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Picnic (1955)

Approved  |   |  Drama, Romance  |  16 February 1956 (USA)
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Ratings: 7.2/10 from 6,040 users  
Reviews: 112 user | 42 critic

Emotions are ignited amongst the complacent townsfolk when a handsome drifter arrives in a small Kansas community on the morning of the Labour Day picnic.



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Won 2 Oscars. Another 3 wins & 11 nominations. See more awards »



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Complete credited cast:
Betty Field ...
Nick Adams ...
Christine Schoenwalder (as Elizabeth W. Wilson)


The morning of a small town Labor Day picnic, a drifter (Hal Carter) blows into town to visit an old fraternity buddy (Alan Benson) who also happens to be the son of the richest man in town. Hal is an egocentric braggart - all potential and no accomplishment. He meets up with Madge Owens, the town beauty queen and girlfriend of Alan Benson. Written by Erik L. Ellis <>

Plot Summary | Add Synopsis


A never-to-be forgotten picture - from the Pulitzer Prize winning story by William Inge! See more »


Drama | Romance


Approved | See all certifications »




Release Date:

16 February 1956 (USA)  »

Also Known As:

Picknick  »

Filming Locations:


Company Credits

Show detailed on  »

Technical Specs


| (DVD)

Sound Mix:

(RCA Sound Recording)



Aspect Ratio:

2.55 : 1
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Did You Know?


Filming began in Salina, Kansas, May 16, 1955. Night-time crowds watched along the Smoky Hill River near an old mill dam as William Holden whipped a "borrowed" convertible with Kim Novak in the passenger seat to a stop along the river. Director Logan, a perfectionist, filmed the scene over and over. A number of spectatoring small boys often got in the way of the filming. A production member was designated assistant-in-charge-of-chasing-small-boys-out-of-camera-range. Other scenes filmed were Holden being chased by police around the mill and between railroad box cars. Suddenly, the loud-speaker blared: "There's a small boy underneath the box car! Get him out of there!" When the big Holden/Novak love scene was filmed, most of the crowd had gone home. "Those who stayed said it was a dilly of a romance." Filming wrapped shortly after five in the morning. By week's end, filming moved to Hutchinson. See more »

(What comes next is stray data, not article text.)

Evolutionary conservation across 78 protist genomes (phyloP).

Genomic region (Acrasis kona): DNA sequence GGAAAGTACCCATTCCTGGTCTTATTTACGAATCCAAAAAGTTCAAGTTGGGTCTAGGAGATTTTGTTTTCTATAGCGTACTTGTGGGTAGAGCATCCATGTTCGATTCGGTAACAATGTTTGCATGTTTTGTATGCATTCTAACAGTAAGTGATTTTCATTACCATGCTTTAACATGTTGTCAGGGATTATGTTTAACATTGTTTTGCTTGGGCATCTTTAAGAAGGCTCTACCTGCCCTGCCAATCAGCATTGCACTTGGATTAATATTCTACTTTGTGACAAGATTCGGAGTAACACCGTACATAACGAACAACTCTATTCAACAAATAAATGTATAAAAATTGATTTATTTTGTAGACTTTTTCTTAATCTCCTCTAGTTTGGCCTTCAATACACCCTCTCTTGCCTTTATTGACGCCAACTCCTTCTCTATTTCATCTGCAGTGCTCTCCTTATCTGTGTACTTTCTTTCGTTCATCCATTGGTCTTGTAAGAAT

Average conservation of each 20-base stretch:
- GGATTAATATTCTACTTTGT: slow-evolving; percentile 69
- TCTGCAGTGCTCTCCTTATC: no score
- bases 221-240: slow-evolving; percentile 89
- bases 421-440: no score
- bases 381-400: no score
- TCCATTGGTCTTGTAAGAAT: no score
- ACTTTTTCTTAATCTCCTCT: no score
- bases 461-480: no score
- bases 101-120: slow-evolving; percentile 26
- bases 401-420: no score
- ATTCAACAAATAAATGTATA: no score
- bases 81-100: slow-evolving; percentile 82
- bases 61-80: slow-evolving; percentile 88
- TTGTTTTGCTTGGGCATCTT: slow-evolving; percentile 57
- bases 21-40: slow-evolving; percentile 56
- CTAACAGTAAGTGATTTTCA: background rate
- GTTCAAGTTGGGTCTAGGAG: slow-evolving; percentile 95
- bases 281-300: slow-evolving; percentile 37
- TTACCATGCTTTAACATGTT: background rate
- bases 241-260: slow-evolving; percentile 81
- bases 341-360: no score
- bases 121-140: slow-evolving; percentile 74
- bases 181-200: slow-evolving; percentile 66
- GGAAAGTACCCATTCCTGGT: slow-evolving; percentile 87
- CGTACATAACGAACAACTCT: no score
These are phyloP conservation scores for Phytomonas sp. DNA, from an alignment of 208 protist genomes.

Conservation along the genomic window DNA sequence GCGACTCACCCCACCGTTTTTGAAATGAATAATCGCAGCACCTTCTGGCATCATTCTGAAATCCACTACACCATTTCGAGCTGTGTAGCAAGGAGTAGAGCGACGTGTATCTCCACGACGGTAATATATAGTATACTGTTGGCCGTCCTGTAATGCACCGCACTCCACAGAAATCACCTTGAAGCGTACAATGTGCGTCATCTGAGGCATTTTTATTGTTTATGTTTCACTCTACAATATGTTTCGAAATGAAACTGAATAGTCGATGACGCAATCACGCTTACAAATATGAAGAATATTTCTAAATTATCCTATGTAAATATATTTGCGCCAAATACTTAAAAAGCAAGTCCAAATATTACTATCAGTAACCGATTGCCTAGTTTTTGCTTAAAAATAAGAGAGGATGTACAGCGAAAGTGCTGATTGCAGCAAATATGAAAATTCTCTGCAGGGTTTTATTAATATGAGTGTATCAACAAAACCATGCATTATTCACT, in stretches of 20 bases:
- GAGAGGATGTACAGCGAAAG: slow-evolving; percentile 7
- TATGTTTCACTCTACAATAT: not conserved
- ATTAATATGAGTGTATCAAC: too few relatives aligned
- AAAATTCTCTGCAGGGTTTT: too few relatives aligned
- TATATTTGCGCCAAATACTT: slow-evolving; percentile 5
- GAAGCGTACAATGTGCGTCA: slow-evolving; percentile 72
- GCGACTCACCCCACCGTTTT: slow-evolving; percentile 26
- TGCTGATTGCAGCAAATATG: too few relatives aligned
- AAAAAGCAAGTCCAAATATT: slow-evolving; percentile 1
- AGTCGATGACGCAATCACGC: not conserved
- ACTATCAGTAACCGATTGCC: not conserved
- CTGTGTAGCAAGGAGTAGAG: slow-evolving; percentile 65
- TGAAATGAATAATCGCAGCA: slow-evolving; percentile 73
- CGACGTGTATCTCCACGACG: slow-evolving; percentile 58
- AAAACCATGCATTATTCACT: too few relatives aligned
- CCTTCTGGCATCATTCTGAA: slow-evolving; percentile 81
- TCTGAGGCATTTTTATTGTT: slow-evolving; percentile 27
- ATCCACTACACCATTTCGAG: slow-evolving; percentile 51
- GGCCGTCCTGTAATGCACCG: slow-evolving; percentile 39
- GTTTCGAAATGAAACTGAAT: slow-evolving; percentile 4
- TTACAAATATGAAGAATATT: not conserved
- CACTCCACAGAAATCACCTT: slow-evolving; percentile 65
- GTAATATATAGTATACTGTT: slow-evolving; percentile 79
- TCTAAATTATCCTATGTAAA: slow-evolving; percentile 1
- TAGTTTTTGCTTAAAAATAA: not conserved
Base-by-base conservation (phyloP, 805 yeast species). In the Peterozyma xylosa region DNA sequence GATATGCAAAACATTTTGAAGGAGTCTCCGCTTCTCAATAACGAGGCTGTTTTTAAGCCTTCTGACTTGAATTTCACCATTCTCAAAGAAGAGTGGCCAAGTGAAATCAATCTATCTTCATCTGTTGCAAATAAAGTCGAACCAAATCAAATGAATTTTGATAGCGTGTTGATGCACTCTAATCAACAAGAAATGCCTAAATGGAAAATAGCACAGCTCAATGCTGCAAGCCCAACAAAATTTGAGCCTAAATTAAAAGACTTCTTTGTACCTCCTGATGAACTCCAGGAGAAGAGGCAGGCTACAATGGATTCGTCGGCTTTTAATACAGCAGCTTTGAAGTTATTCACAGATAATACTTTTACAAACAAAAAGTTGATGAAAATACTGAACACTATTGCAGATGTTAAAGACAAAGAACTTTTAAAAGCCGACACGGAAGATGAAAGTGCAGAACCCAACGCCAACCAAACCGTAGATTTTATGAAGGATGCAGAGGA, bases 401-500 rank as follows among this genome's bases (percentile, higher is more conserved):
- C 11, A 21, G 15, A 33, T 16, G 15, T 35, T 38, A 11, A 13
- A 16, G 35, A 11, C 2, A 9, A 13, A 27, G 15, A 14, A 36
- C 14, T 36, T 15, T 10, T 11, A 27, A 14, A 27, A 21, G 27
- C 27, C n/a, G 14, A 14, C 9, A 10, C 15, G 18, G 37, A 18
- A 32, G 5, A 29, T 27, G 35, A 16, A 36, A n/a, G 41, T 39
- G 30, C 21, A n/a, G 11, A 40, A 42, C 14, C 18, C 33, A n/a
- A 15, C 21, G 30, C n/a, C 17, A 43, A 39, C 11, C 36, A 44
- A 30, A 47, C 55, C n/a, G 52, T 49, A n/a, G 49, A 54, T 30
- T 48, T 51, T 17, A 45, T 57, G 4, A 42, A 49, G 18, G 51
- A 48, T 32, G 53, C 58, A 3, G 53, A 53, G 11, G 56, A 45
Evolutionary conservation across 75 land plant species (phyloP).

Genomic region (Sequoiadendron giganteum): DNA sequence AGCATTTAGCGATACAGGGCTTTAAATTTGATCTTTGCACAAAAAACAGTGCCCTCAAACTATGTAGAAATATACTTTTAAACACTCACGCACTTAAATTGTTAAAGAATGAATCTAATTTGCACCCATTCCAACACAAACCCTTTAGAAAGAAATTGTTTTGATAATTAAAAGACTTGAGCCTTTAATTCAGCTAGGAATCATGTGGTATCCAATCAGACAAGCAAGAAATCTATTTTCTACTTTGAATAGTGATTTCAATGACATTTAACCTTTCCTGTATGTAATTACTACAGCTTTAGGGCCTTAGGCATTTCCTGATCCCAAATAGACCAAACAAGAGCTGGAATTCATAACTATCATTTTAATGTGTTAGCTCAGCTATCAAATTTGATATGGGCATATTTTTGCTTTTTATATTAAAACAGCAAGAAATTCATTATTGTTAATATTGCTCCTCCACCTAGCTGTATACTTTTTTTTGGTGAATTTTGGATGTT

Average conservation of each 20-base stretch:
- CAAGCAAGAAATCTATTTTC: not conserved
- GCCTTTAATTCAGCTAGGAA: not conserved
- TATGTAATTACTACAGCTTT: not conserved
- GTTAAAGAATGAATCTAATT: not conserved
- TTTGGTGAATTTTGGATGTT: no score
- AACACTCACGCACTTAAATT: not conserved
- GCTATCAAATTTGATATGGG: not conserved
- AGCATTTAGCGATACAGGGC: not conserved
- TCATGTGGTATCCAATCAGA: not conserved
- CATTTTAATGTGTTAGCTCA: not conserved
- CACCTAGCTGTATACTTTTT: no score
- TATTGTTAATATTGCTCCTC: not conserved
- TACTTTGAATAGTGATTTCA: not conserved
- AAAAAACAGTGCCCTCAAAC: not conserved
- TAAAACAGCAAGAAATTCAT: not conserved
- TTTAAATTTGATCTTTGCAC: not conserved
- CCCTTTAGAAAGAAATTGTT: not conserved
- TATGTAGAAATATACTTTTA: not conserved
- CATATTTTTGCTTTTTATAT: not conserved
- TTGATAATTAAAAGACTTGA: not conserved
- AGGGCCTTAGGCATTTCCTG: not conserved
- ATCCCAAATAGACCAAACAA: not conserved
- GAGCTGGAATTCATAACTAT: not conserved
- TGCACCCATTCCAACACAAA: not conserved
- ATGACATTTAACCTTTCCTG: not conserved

Millie's hair is wet and braided after swimming, but later in the same scene her hair is dry and braided. See more »


Howard Bevans: [to Rosemary] If a woman's going to ask me to marry her, the least she could do is say "Please."
See more »


Featured in The Princess and the Cabbie (1981) See more »


In the Gloaming
Lyrics by Meta Orred
Music by Annie Fortescue Harrison
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Frequently Asked Questions

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User Reviews

Moonglow and Rosalind Russell
4 February 2005 | by (London, England) – See all my reviews

William Inge had his finger on the pulse of small town America. He wasn't checking the heartbeats of its inhabitants but his own. I've just said that as if I knew all about it and I don't, but I sense it. I mean, "Splendor In The Grass", "The Dark At The Top Of The Stairs", "Come Back Little Sheeba" That's all the evidence we need to know that he was a male writer with a woman's heart. "Picnic" epitomises that theory. Director Joshua Logan and writer Daniel Taradash trusted Inge's world without questioning it. Everything flows with the irrational sanity of a woman's heart. William Holden was a bit too old for the part but who cares! He is William Holden, capable to provoke passions of Mediterranean intensity at any age. He seems a bit self conscious at times and that helps the character's foibles no end. Kim Novak is breathtaking. Susan Strasberg milks her tomboy with a longing for all its worth. Betty Field, Daisy Buchanan in the original "Great Gatsby", gives a masterful performance without uttering a word that may reveal what she's actually feeling, until the end of course. That scene in which she tries to stop her daughter from going away, is as much Field's as it is Inge's. Rosalind Russell didn't get the Oscar for her superb, time bomb disguised in a school teacher's dress, performance. Her craving for sex and romance and sex and marriage and sex is as bold as anything she had ever done and Rosalind Russell new how to be bold from "His Girl Friday" to "Auntie Mame". The Moonglow sequence has become a classic moment in pictures. Deservedly so. I would suggest, if you haven't done it yet, take a trip through William Inge's territory. Familiar faces, familiar landscapes, familiar feelings, all completely new.

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Holden and Novak miscast jimprideaux2
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